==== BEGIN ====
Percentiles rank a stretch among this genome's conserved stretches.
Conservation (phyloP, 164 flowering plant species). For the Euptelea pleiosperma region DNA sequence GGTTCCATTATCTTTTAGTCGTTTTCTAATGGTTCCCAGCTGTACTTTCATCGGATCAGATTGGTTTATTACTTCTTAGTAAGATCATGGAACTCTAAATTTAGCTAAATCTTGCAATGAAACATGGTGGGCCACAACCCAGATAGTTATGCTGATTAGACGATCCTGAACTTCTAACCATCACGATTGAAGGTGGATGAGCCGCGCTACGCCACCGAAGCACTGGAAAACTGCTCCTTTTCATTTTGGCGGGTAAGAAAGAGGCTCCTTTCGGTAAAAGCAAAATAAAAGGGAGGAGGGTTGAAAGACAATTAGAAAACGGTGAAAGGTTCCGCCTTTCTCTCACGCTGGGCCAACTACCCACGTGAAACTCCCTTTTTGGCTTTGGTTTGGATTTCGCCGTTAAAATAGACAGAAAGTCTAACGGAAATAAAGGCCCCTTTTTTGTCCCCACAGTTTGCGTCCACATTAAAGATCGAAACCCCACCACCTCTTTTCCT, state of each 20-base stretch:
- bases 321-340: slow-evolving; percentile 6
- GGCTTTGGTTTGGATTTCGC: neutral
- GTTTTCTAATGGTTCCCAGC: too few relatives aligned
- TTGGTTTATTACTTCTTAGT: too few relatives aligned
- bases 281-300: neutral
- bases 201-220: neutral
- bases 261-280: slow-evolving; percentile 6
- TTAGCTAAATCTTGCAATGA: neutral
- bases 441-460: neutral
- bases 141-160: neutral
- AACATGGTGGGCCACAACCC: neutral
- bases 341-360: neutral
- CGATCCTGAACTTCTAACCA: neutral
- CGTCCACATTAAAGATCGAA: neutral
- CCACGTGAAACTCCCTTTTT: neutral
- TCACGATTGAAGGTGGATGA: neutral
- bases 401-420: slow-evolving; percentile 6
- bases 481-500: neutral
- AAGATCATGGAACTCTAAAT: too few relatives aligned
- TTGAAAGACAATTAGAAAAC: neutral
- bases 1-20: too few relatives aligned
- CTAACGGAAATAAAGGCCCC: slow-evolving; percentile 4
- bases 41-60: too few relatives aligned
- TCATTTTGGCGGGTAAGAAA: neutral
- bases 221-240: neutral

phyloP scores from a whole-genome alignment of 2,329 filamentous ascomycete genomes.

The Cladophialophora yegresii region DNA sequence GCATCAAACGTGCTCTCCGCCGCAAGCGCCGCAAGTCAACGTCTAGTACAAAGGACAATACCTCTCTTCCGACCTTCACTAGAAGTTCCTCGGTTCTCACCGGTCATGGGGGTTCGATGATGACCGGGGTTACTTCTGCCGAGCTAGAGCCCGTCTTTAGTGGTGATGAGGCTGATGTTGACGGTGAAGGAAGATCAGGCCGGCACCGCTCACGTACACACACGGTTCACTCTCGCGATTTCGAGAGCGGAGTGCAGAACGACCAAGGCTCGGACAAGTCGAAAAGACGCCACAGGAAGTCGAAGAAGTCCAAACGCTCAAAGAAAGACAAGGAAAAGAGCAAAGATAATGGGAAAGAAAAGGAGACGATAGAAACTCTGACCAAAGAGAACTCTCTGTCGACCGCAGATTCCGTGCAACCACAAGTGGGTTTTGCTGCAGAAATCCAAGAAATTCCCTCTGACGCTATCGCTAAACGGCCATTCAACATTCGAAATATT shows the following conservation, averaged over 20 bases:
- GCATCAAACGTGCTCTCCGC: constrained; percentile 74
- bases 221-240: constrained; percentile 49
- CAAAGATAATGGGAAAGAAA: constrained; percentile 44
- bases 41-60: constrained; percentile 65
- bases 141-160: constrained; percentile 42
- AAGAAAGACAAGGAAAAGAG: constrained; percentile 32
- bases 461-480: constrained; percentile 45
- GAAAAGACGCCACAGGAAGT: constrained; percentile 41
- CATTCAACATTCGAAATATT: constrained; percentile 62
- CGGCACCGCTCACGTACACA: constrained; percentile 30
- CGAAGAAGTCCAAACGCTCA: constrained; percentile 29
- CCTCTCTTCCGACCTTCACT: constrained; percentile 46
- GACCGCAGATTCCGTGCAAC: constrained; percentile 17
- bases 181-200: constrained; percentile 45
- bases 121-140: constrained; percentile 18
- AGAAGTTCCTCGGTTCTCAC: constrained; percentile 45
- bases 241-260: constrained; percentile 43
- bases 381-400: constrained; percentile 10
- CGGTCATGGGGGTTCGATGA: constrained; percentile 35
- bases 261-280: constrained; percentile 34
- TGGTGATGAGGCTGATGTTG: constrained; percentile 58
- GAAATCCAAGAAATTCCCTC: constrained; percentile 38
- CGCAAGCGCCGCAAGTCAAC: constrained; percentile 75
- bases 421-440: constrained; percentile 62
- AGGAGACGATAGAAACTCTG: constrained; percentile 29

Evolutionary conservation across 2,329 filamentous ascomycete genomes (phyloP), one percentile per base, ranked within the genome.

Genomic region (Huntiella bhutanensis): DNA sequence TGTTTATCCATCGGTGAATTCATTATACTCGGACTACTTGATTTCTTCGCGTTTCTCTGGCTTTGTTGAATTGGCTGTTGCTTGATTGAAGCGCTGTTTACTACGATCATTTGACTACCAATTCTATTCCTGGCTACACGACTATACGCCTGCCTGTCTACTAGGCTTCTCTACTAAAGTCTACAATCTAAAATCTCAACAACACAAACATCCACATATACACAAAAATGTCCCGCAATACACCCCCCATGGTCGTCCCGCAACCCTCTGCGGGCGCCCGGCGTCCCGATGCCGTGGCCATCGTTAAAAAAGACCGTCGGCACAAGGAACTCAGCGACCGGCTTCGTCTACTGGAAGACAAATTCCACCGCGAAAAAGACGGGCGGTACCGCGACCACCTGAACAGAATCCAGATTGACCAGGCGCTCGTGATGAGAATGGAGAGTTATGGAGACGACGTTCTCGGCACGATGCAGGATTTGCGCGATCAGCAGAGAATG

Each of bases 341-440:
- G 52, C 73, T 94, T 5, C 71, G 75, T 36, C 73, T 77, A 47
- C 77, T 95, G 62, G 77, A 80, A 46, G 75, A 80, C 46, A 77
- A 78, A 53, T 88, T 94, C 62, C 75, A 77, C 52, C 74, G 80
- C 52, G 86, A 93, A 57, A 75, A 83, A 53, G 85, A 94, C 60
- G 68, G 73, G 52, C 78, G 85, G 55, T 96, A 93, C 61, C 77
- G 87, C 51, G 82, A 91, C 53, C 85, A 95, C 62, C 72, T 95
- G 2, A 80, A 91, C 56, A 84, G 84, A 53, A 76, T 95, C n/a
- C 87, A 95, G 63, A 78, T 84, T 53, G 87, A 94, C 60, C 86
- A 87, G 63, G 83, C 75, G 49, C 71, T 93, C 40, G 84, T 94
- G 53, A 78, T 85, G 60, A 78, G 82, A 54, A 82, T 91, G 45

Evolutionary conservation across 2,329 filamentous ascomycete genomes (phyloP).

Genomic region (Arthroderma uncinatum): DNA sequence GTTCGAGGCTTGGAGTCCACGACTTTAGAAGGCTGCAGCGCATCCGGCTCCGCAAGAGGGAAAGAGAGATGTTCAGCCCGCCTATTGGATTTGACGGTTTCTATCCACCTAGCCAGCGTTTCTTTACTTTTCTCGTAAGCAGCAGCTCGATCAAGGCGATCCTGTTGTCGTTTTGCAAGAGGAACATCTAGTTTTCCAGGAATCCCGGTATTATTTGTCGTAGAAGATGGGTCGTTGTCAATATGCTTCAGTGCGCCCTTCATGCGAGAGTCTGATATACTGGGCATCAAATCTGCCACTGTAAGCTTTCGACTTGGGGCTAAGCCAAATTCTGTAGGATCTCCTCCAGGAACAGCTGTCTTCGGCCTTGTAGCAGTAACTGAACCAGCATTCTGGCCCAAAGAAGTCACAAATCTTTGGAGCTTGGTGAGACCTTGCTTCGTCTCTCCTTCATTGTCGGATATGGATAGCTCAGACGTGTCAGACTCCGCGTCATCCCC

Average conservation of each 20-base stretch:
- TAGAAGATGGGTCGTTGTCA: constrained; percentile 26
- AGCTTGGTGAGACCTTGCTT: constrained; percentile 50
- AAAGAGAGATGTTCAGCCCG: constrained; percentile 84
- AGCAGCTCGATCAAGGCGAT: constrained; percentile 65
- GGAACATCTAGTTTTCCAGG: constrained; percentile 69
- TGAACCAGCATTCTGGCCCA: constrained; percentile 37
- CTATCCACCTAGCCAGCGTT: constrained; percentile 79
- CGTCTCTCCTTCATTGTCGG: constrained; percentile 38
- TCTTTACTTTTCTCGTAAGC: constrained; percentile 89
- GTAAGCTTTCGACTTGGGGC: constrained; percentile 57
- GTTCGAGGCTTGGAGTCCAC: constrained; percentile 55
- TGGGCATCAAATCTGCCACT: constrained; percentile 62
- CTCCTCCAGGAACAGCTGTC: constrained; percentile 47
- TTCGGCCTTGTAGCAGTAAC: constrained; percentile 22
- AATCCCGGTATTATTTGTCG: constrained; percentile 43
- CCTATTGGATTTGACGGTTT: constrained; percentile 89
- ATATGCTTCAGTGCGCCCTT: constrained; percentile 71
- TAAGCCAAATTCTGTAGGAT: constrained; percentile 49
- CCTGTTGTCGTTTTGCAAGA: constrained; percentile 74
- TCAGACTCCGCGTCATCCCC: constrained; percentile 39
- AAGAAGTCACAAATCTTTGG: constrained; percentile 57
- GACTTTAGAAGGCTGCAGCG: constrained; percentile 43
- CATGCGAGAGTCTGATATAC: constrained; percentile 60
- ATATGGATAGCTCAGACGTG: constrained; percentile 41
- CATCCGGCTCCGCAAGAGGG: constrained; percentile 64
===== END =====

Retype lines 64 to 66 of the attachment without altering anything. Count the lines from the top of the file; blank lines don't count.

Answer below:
- G 2, A 80, A 91, C 56, A 84, G 84, A 53, A 76, T 95, C n/a
- C 87, A 95, G 63, A 78, T 84, T 53, G 87, A 94, C 60, C 86
- A 87, G 63, G 83, C 75, G 49, C 71, T 93, C 40, G 84, T 94